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“When Cortés set out to conquer Aztec Mexico”. Revista National Geographic History, Nº 3, agosto-septiembre 2015: 8-11

National Geographic History 3

In March 1519 Hernán Cortés had little notion of the extraordinary campaign of conquest he was about to launch against the mighty Aztec Empire. He had landed on the Tabasco coast, Mayan lands, and had just won a crucial battle at Cintla. The local Maya lord visited the Spanish camp one morning and showered Cortés with lavish gifts of gold, blankets, and food. He also brought him 20 young women. Nobody could have guessed that one of these, Malinalli, would prove worth her weight in gold as Cortés pitched into a life and death struggle to conquer Aztec Mexico.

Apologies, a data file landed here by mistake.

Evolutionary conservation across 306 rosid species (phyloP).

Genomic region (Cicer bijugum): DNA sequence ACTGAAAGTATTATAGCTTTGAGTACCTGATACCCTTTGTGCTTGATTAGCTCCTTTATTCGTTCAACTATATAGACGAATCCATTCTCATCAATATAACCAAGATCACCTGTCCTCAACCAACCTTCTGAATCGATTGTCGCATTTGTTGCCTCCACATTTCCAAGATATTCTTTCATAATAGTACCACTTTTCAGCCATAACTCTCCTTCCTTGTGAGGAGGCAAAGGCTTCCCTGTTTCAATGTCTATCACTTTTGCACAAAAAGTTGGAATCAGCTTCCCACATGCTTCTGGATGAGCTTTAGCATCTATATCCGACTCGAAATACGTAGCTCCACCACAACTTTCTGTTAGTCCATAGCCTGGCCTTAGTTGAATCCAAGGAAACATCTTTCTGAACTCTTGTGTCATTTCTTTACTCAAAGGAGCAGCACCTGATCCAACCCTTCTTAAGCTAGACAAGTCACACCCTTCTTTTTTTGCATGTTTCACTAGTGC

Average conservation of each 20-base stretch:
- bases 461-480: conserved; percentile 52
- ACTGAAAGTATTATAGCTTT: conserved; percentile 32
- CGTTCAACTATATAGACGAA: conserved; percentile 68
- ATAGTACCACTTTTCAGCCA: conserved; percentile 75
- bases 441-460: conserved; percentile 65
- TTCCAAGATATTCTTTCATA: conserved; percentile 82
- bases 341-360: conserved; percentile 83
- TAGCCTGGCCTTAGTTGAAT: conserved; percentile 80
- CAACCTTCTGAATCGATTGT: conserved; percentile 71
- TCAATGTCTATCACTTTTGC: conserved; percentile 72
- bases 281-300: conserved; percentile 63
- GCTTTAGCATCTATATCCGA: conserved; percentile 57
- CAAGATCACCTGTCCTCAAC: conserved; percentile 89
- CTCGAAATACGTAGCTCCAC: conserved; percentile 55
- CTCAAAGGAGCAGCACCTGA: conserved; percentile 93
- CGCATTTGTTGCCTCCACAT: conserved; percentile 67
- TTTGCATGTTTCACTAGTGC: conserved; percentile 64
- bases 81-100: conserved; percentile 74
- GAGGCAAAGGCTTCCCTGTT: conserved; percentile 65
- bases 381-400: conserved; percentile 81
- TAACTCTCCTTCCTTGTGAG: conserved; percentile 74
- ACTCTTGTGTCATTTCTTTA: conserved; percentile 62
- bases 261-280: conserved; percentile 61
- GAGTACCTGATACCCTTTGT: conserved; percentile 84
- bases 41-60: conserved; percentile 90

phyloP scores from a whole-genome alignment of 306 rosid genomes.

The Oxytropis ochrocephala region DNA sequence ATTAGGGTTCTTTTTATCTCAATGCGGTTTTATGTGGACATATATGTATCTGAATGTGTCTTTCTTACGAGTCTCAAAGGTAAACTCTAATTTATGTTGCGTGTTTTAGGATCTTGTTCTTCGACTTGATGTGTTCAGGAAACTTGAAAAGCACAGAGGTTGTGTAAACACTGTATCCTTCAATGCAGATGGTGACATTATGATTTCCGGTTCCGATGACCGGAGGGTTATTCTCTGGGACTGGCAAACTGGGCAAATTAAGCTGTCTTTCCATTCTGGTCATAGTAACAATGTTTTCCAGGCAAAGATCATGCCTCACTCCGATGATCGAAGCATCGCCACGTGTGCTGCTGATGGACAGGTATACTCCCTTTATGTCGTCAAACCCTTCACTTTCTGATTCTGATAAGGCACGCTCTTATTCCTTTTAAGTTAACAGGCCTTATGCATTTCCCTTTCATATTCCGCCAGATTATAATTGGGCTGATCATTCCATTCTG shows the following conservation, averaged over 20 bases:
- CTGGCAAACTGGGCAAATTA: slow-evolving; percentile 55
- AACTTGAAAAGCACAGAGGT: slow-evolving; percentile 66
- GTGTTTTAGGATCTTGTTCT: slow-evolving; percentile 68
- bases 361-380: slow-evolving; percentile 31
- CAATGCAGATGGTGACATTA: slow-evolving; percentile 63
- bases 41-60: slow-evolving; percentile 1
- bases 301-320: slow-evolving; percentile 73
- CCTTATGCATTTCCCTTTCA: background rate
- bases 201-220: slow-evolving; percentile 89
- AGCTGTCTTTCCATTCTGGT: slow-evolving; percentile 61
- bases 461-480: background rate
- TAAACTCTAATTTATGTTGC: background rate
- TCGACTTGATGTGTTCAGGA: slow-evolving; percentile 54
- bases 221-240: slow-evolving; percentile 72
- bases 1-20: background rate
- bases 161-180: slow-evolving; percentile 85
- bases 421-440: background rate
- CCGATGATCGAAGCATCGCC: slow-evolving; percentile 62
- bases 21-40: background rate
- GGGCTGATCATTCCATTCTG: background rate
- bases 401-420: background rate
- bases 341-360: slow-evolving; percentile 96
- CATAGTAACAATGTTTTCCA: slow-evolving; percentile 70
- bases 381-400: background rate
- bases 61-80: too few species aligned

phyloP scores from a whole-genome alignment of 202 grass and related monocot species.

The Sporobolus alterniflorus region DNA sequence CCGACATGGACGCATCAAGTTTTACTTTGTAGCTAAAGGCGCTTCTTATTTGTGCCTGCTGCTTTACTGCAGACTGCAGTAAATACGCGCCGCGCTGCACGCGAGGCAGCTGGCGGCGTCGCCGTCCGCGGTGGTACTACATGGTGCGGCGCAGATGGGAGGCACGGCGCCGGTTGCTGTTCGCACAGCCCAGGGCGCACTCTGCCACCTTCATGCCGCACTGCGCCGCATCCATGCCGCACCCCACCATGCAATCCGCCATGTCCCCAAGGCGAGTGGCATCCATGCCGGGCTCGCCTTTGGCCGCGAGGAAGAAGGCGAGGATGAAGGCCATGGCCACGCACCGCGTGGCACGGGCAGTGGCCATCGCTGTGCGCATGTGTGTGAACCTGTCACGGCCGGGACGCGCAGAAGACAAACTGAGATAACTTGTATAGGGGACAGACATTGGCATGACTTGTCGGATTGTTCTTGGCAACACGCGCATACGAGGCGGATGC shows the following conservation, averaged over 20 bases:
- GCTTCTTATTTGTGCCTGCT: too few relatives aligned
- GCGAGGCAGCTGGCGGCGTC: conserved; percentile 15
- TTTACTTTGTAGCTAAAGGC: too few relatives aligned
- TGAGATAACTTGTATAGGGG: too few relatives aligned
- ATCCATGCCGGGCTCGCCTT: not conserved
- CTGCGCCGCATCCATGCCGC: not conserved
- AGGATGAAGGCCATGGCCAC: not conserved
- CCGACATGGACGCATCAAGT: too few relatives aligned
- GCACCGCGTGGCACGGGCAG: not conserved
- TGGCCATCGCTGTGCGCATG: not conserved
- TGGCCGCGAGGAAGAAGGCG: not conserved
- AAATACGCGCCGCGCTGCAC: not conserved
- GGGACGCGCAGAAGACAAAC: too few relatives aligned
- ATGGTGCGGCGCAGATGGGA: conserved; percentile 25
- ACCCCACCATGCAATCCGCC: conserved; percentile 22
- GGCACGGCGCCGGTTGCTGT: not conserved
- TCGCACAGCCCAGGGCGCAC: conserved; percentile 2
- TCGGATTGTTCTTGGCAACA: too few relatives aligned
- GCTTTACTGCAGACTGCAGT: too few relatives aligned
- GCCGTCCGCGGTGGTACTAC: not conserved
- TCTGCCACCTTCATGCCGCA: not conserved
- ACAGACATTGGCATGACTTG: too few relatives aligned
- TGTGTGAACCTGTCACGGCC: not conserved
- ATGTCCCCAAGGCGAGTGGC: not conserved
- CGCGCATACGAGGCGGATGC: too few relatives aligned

Malinalli was born around 1500, possibly near the former Olmec capital of Coatzacoalcos in the southeast of the Aztec Empire, near modern-day Veracruz. Her father was the chief of Painala, and as a noble-born child she was looking forward to a promising future. That changed dramatically when her father died and her mother remarried a local lord. The couple had a son whom they made their universal heir: little Malinalli was no longer wanted. In a deception worthy of a Grimm fairytale they pretended young Malinalli had died (using the body of a dead village girl) play a decisive role in Cortés’s success. It allowed him to talk to natives and question them about their political situation and allegiances, assessing their fears, hopes, strengths, and weaknesses. A master politician, Cortés used this knowledge, and his own persuasive words, to exploit tensions within the empire and win allies to fight Montezuma II. An Ally and a Lover Marina’s position changed immediately. Cortés told her “if she was a faithful interpreter, he would do her great kindness, marry her and grant her freedom.” While a chronicle describes the 19-year-old Marina as being as “beautiful as a goddess,” contemporary sketches of her reveal little of this. However, Cortés wasted no time in making Marina his lover. Perhaps to make matters easier, Cortés ordered Portocarrero back to Spain bearing a letter to the king. From now on Hernán Cortés and Doña Marina worked very closely together, so closely in fact that according to fellow conquistador Bernal Díaz, “Since Doña Marina was always in his company, they and under cover of darkness bundled their daughter into the hands of travelling merchants. These sold her as a slave to Mayan traders who sold her to the Lord of Potonchan. It was he who made a gift of Malinalli to Hernán Cortés.

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